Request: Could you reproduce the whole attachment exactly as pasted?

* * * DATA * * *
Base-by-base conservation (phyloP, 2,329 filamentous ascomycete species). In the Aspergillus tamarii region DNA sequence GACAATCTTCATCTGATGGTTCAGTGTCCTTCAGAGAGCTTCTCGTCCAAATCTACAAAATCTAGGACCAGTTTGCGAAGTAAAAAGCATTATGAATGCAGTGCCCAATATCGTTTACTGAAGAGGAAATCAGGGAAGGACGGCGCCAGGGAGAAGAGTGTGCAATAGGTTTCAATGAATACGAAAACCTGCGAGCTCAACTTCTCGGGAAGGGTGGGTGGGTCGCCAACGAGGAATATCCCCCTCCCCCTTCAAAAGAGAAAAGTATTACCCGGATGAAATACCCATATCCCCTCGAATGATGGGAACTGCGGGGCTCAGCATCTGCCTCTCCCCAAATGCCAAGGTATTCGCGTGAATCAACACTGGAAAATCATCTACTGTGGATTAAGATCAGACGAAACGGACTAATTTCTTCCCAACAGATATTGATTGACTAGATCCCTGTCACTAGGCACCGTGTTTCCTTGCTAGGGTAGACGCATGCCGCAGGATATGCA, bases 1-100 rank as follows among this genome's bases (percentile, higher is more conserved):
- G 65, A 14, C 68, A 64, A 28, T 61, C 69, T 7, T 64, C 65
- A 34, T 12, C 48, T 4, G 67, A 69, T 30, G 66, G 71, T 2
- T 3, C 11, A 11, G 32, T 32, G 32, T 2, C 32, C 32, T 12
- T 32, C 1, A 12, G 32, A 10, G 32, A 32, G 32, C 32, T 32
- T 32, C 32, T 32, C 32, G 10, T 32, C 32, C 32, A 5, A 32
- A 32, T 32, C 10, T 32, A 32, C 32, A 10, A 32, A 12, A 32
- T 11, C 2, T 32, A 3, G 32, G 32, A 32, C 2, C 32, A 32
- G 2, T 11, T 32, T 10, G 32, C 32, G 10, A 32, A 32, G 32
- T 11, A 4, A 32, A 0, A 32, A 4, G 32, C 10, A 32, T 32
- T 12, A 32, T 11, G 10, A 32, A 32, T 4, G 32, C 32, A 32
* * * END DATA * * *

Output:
Base-by-base conservation (phyloP, 2,329 filamentous ascomycete species). In the Aspergillus tamarii region DNA sequence GACAATCTTCATCTGATGGTTCAGTGTCCTTCAGAGAGCTTCTCGTCCAAATCTACAAAATCTAGGACCAGTTTGCGAAGTAAAAAGCATTATGAATGCAGTGCCCAATATCGTTTACTGAAGAGGAAATCAGGGAAGGACGGCGCCAGGGAGAAGAGTGTGCAATAGGTTTCAATGAATACGAAAACCTGCGAGCTCAACTTCTCGGGAAGGGTGGGTGGGTCGCCAACGAGGAATATCCCCCTCCCCCTTCAAAAGAGAAAAGTATTACCCGGATGAAATACCCATATCCCCTCGAATGATGGGAACTGCGGGGCTCAGCATCTGCCTCTCCCCAAATGCCAAGGTATTCGCGTGAATCAACACTGGAAAATCATCTACTGTGGATTAAGATCAGACGAAACGGACTAATTTCTTCCCAACAGATATTGATTGACTAGATCCCTGTCACTAGGCACCGTGTTTCCTTGCTAGGGTAGACGCATGCCGCAGGATATGCA, bases 1-100 rank as follows among this genome's bases (percentile, higher is more conserved):
- G 65, A 14, C 68, A 64, A 28, T 61, C 69, T 7, T 64, C 65
- A 34, T 12, C 48, T 4, G 67, A 69, T 30, G 66, G 71, T 2
- T 3, C 11, A 11, G 32, T 32, G 32, T 2, C 32, C 32, T 12
- T 32, C 1, A 12, G 32, A 10, G 32, A 32, G 32, C 32, T 32
- T 32, C 32, T 32, C 32, G 10, T 32, C 32, C 32, A 5, A 32
- A 32, T 32, C 10, T 32, A 32, C 32, A 10, A 32, A 12, A 32
- T 11, C 2, T 32, A 3, G 32, G 32, A 32, C 2, C 32, A 32
- G 2, T 11, T 32, T 10, G 32, C 32, G 10, A 32, A 32, G 32
- T 11, A 4, A 32, A 0, A 32, A 4, G 32, C 10, A 32, T 32
- T 12, A 32, T 11, G 10, A 32, A 32, T 4, G 32, C 32, A 32